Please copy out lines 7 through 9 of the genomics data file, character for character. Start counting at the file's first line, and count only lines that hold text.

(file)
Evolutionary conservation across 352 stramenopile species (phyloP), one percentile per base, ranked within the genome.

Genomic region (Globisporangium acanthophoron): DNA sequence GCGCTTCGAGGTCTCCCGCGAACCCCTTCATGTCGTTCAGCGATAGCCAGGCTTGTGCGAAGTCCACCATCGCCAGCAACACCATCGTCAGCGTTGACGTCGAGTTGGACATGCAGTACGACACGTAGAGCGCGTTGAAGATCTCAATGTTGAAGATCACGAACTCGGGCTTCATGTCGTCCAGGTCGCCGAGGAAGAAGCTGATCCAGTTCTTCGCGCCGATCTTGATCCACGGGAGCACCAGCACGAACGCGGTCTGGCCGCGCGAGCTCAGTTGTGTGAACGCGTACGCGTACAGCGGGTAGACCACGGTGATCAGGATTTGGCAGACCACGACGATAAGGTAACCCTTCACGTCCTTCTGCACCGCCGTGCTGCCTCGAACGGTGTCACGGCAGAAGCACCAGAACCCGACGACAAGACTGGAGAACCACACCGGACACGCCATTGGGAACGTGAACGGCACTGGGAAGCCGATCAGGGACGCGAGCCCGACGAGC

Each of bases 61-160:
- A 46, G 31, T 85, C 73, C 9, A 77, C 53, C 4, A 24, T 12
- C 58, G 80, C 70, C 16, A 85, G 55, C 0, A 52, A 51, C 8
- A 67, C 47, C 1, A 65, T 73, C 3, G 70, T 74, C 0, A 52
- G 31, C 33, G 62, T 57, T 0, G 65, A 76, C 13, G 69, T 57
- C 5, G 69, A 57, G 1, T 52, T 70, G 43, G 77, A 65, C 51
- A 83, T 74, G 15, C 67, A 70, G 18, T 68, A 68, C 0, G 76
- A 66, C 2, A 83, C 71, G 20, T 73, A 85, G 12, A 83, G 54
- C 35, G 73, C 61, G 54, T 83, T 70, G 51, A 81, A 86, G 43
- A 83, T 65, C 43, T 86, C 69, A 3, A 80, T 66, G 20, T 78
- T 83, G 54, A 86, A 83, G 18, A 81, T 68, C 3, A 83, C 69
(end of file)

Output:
- G 31, C 33, G 62, T 57, T 0, G 65, A 76, C 13, G 69, T 57
- C 5, G 69, A 57, G 1, T 52, T 70, G 43, G 77, A 65, C 51
- A 83, T 74, G 15, C 67, A 70, G 18, T 68, A 68, C 0, G 76